Veneration of the relics of St Demetrius
in the church dedicated to him in Thessaloniki.
The chant is the Great Doxology (Glory be to God on high) and Trisagion.
In the year 306, the pagan Emperor Maximian put up Lyaeus, a mountain of a man, against any Christian challenger in the gladiatorial arena of Thessaloniki.
The diminutive Nestor was minded to accept. But first he visited his friend Demetrius, a nobleman formerly in the Emperor’s favour, but now under arrest for being a Christian.
Having obtained his friend’s blessing, Nestor went out to meet the challenge, making the sign of the Cross for all to see. He advanced on Lyaeus, veteran of countless victories, and with the cry “O God of Demetrius, help me!” Nestor slew him.
Both Nestor, who was beheaded, and Demetrius, who was run through with a lance, were summarily martyred, refusing any temptation to give up their faith.
It is of course for this victory in an invisible arena within, not the victory against Lyaeus, that they are celebrated today.
O DEMETRIUS, martyr of Christ, as once thou didst by the grace of God cast down the frowns and conceit and whinnying arrogance of Lyaeus, strengthening the noble Nestor in the arena by the power of the Cross, so also strengthen me at all times by thy prayers, O victor, against the demons and against the passions which corrupt the soul.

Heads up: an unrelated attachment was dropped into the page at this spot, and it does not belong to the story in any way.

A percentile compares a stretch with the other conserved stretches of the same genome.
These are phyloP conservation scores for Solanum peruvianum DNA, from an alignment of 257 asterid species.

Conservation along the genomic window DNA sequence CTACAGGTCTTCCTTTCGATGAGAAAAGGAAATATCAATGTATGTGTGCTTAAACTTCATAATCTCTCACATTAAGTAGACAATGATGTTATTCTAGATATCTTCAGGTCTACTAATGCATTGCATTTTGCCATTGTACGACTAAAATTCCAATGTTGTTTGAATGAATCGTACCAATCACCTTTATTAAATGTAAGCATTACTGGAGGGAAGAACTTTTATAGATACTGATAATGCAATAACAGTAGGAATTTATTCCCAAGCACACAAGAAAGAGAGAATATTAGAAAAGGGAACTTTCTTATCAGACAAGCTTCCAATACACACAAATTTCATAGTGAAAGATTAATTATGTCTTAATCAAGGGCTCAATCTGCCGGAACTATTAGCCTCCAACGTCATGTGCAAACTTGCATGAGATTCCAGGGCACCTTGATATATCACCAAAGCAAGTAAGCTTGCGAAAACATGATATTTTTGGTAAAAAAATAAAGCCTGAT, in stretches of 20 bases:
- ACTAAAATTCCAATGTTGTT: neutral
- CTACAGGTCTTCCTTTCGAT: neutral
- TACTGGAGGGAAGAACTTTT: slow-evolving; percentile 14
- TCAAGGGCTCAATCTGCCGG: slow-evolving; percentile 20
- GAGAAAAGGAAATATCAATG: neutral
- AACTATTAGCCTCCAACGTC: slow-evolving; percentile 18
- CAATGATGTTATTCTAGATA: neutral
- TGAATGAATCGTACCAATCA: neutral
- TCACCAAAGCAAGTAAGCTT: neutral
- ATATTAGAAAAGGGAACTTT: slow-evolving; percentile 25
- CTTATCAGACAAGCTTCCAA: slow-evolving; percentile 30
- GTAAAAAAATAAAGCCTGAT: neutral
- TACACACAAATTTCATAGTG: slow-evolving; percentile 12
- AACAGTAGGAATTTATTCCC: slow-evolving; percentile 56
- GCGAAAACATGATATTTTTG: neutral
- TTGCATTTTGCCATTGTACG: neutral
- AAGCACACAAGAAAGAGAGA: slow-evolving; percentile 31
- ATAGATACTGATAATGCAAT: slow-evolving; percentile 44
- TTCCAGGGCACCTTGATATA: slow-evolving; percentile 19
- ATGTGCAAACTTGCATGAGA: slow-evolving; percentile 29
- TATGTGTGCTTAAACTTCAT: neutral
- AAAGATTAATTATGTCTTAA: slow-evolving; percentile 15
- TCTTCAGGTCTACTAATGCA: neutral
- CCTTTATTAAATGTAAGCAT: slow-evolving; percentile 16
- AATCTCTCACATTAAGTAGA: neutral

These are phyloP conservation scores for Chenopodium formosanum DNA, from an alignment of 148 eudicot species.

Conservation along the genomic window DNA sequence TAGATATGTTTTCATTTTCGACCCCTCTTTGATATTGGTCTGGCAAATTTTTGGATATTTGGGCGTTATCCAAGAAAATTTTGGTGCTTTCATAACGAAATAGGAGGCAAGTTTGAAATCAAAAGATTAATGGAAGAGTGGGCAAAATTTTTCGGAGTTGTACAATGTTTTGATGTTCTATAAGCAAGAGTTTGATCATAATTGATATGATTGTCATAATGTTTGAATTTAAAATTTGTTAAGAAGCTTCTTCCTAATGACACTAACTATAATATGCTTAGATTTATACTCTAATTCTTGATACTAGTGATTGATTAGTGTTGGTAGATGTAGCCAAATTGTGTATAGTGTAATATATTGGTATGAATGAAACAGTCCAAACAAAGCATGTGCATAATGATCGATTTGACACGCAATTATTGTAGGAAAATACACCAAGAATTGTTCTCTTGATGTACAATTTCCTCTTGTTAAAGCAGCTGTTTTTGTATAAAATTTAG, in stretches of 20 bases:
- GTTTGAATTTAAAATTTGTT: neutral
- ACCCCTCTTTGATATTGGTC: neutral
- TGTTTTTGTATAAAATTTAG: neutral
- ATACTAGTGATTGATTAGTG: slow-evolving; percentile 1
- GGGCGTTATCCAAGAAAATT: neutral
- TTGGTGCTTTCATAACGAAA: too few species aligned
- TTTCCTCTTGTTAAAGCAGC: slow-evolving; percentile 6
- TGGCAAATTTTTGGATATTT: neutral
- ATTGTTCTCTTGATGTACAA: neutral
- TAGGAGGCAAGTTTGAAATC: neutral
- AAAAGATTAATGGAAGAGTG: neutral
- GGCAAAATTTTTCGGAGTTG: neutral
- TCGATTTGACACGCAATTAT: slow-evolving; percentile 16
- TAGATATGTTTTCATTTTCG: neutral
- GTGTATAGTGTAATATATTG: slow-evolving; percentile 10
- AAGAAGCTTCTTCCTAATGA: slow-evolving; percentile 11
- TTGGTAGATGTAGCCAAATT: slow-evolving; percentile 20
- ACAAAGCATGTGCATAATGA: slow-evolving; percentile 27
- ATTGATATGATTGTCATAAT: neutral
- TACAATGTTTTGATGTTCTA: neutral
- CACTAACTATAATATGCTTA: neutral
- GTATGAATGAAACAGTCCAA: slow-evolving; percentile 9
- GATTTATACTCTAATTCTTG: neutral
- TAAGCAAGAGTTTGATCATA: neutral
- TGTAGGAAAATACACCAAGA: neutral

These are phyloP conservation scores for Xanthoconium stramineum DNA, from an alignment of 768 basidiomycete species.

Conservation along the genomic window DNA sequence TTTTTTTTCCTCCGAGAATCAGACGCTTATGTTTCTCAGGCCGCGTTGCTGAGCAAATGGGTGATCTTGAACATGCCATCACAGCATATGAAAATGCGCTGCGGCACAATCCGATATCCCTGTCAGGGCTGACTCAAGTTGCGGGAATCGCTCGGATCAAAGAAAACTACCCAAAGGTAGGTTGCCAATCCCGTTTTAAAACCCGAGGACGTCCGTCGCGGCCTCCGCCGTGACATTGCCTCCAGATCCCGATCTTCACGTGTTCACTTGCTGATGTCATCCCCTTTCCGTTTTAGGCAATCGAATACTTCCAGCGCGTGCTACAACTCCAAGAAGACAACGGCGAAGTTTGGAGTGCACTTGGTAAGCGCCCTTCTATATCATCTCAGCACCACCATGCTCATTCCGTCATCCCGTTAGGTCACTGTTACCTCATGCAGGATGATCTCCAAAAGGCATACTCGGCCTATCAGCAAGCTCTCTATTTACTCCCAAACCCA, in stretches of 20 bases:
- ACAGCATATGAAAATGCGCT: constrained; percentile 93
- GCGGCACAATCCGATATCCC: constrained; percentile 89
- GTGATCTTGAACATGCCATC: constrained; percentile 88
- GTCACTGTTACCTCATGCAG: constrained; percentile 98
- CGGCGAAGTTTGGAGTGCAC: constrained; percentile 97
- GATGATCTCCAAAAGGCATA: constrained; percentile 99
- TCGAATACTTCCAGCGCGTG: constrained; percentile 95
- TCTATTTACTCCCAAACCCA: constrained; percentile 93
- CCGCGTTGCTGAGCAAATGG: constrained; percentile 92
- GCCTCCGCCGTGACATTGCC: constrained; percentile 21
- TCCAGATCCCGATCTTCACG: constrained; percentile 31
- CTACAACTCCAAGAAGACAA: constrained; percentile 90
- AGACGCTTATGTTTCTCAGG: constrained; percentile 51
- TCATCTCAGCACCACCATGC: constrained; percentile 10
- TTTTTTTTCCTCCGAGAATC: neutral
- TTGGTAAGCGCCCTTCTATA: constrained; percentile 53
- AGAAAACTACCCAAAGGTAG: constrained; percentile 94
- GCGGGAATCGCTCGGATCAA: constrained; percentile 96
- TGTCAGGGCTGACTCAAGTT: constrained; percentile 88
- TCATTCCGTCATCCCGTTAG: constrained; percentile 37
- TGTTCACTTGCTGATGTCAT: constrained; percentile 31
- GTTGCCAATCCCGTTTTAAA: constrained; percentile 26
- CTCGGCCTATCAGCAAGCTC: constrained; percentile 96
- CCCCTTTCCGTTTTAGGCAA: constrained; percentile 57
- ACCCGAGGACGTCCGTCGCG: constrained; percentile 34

FOR this is the brilliant victory, this is the Church’s trophy, thus is the Devil overthrown when we suffer injury.
For when we suffer, he is taken captive; and himself suffers harm, when he would fain inflict it on us.
And this happened in Paul’s case also; and the more he plied him with perils, the more was he defeated. […]
Wonderful was David who laid Goliath low with a single stone.
But if thou wilt examine Paul’s achievements, that is a child’s exploit, and great as is the difference between a shepherd and a general, so great the difference thou shalt see here.
St John Chrysostom, Homily XXV on the Epistles of St Paul to the Corinthians. Source.
The relics of St Demetrius give out a fragrant myrrh even today.
I PRAY thee, O Demetrius, wipe me clean of the streams of unclean passions and foul air of the mire, and by thy myrrh, shew me forth as a worthy vessel of the sweet-scented myrrh of Christ.
MANIFEST thou art, all-pure Lady, as a casket of divine myrrh, a choice vessel of the sweet scent of Christ: I beg thee, redeem me from the foul air of the mire of sin.
At Matins. My amateur translations, from Analogion.
For another reflection on David and Goliath and our battle with the passions, see Mark the Ascetic on True ardour makes the soul eager for salvation.